Ultimate Seekh Kebab Recipe – Curry On Halima
Compromising on the ingredients and the spices, etc, will alter the taste and texture; hence, I urge you all to try and adhere to the recipe as much as you can.
I kid you not folks, these kebabs are probably the yummiest I’ve made to date. The reason for this, is that everything is hand chopped and spices freshly ground. I’ve used shallots in place of onions and no powder spices whatsoever.
These kebabs contain just a few basic ingredients but, those ingredients really do make all the difference. Compromising on the ingredients and the spices, etc, will alter the taste and texture; hence, I urge you all to try and adhere to the recipe as much as you can (at least once), so you can savour the amazing taste of these kebabs.
NO PAIN, NO GAIN! The hand chopped shallots and chillies are the two main ingredients in making these kebabs. Blitzing them in a processor just won’t work. It doesn’t take long to do a little chopping, so avoid short cuts. I’m not making this point to be difficult, it’s the secret behind why these kebabs are so yummy.
Please do take a few minutes to have a read of the important cooking tips below. I’m sure they’ll answer any questions you may have.
- Lamb mince is my preference when making these kebabs, but beef works well too. I don’t use chicken mince for this recipe, simply because it’s difficult to mould into a seekh shape, without the addition of a binding agent. If you wish to use chicken mince, I would advise shaping them into round tikkis (patties).
- I’ve used shallots because of their taste and texture. This rustic recipe doesn’t work as well with onions. If you don’t want to use shallots, use the white part of spring onions instead.
- Green chillies are the only form of spice in these kebabs. Hence it’s necessary to add more than usual. I find that for 1kg of mince, 7-8 chillies make for a very mild kebab; adding 10 makes the kebabs medium hot; a few more give the kebabs really zingy. I added 13 and my mouth wasn’t burning; the kebabs were spot on.
- It’s really important to not overcook the kebabs. Frying for too long will dry them out; hence, please do stick to the cooking times specified. It’s also very important to fry the kebabs over medium heat. Cooking over low heat will cause the kebabs to stew, which is not what you want. They just need to be seared on both sides, before being cooked on the tawa.
- If you don’t have a tawa (chapatti pan) or skillet, another frying pan will suffice.
- I never wash my mince, especially not when making kebabs. My butcher has always, upon my request, washed the meat before mincing. I’ve been to various different butchers and none have ever refused to do so.
- I used Echalion shallots from Lidl. They cost 19p per pack of 500g.
- Lamb mince x 1kg
- Shallots x 10-12
- Chillies x 13 (please adjust to taste; see tips above)
- Garlic x 6 fat cloves
- Ginger x 2″ piece
- Fresh coriander x 2 large handfuls
- Oil x 1 full tbsp
- Oil for cooking
- Cumin seeds x 2 tbsp, coarsely crushed
- Coriander seeds x 3 tbsp, coarsely crushed
- Salt to taste
- Frying pan for shallow frying
- Tawa (chapatti pan), not griddle pan
- Place the mince in a wide mixing bowl, sprinkle over the salt and mix well.
- Coarsely grind together the cumin and coriander seeds, add to the mince and mix through.
- Finely chop both the shallots and chillies (by hand), add to the mince mixture and give it a good mix.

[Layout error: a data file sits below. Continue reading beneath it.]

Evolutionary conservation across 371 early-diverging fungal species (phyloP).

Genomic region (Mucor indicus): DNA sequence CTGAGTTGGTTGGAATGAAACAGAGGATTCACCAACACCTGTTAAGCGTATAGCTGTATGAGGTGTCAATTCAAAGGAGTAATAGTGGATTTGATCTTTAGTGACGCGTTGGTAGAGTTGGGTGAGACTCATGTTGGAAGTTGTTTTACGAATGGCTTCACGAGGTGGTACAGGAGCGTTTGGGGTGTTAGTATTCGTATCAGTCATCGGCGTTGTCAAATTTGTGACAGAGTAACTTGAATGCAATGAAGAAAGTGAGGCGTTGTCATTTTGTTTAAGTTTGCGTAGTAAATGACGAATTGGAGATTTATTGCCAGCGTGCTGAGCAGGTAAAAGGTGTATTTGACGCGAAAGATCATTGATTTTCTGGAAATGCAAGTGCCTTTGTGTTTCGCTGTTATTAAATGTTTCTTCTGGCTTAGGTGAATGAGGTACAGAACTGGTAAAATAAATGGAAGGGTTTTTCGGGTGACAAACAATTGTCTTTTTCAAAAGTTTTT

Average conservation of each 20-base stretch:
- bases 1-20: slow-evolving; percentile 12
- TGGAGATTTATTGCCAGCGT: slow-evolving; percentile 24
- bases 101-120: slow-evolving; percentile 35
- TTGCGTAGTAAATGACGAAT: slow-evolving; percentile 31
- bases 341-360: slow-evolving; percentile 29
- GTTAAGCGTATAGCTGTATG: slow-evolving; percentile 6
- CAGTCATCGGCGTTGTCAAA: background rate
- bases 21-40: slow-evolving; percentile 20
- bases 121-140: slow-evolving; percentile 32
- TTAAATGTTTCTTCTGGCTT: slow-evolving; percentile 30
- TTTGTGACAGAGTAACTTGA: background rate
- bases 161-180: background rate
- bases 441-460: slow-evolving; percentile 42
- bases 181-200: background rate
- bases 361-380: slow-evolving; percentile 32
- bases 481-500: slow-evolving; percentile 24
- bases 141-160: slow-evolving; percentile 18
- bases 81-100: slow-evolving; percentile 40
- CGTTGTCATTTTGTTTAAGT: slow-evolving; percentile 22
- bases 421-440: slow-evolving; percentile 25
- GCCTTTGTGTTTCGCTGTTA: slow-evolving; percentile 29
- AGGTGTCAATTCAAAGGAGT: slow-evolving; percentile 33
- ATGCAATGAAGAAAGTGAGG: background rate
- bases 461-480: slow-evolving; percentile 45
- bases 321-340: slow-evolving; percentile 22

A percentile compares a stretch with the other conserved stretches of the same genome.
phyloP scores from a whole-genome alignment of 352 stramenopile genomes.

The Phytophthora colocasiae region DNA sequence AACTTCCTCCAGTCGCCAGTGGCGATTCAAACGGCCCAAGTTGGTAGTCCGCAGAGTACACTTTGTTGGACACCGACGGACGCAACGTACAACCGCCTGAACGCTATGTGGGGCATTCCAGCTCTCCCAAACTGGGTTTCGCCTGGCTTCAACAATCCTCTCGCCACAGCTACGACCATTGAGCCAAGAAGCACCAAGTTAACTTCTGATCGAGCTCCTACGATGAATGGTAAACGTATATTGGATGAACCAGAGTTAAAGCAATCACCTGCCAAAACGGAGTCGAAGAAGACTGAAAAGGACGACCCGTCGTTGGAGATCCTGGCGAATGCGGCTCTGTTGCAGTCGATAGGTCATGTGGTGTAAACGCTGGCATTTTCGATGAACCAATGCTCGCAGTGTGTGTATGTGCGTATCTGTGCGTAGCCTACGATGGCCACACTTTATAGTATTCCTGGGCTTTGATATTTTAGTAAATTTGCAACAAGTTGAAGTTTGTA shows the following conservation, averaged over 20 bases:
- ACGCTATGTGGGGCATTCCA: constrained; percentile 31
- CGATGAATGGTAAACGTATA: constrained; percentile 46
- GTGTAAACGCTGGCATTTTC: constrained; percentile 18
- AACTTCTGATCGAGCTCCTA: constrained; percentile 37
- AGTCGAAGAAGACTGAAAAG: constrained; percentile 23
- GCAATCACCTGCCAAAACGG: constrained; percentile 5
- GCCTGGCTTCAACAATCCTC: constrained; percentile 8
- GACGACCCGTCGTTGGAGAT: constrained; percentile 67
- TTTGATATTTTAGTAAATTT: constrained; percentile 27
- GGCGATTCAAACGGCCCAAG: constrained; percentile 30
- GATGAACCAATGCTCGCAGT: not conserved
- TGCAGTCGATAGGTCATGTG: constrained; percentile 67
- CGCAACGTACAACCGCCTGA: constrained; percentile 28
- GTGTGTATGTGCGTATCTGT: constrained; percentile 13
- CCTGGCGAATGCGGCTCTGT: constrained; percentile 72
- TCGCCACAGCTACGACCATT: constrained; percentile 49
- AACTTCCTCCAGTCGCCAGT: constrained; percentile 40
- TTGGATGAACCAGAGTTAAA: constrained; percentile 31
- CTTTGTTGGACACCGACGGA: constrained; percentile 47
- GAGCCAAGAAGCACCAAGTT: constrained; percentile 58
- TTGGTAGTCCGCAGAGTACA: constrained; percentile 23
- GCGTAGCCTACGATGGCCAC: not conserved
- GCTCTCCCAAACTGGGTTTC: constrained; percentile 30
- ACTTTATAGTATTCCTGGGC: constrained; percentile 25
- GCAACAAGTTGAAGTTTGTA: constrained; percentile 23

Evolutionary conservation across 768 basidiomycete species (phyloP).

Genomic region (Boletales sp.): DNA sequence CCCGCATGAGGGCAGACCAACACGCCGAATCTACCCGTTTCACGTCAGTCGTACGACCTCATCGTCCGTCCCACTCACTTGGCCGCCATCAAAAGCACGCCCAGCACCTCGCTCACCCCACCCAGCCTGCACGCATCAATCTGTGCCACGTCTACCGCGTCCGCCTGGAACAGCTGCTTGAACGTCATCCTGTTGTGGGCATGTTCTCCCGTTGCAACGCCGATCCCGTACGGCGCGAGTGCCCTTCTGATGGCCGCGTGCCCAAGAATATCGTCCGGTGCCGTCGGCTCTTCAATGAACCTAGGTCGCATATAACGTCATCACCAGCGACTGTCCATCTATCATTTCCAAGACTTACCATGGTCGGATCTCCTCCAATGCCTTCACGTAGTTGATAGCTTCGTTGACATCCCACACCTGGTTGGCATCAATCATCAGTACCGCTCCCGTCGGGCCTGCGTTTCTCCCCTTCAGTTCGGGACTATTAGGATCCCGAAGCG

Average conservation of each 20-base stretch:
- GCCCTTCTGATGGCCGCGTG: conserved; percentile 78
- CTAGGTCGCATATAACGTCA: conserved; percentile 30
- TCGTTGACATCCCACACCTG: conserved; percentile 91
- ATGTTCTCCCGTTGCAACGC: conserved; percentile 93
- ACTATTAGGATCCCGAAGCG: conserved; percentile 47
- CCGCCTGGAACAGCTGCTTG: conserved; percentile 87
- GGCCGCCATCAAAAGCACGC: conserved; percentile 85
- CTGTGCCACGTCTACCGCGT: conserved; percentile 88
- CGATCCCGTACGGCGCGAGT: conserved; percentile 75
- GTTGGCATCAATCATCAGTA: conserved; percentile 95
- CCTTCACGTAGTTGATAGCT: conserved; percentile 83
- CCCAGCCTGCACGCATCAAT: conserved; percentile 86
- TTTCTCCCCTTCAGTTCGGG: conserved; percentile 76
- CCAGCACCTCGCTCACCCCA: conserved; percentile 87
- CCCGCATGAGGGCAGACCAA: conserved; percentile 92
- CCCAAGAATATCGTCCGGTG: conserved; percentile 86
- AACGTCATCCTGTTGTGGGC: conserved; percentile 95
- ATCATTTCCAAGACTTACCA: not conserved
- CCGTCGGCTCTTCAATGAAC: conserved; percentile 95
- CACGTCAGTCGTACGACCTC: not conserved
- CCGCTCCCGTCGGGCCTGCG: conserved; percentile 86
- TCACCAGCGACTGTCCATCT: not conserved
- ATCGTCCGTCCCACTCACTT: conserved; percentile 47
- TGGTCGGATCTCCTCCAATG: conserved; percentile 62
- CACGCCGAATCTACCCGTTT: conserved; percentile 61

- Grate both the garlic and the ginger and add to the mince. Mix well.
- Now for the taste test. Take a tsp or so of the mince, fry in oil for 30-40 secs per side. Taste for salt; add more if needed and mix the mince mixture well.
- Chop the fresh coriander and add to the kebab mixture. Give it a really good mix. Cover with cling film and chill in the fridge for at least 30 minutes.
- When ready to cook the kebabs, add in the 1 tbsp of oil and mix really well.
- Now, for cooking. Heat up a frying pan and add in oil for shallow frying. I normally add enough so it’s about 1 cm high. Keep on medium heat.
- On another hob, heat up the tawa (chapatti pan) and keep on low heat.
- Wet your hands lightly, take a portion of the kebab mix and, using either metal or wooden skewers, shape into seekh kebabs. If you don’t have a skewer, just mould into an oblong sausage by hand. Or, you can make these kebabs as flat round patties.
- It’s a good idea to shape all the kebabs and place on a plate before frying.
- Place a few kebabs in the frying pan, taking care to not overcrowd with too many. Cook over medium heat for 40-50 seconds, or until the bottom of the kebab has turned golden brown in colour. Turn the kebab over and again cook so the bottom has browned.
- As soon as the kebabs have browned, remove from the oil and place immediately on to the tawa. Cover with a lid and cook over low/medium heat for about a minute. Flip the kebabs over, cover again for a further 30-40 seconds before removing.
- Place the cooked kebabs in a bowl and cover with foil. Allow them to rest for a couple of minutes before serving. It’s important to place the cooked kebabs in a bowl rather than a plate as they’ll release meet juices that you don’t want to lose.
- In my humble opinion, these simple kebabs need to be served in a simple manner. I place the cooked kebabs on a hot chapatti, pour over a little of the kebab’s meat juice, drizzle over a simple yoghurt mint sauce and that’s it. You can however, serve in a naan, tortilla wrap, with chips, pulao, or even a burger bun with ketchup and mayo.
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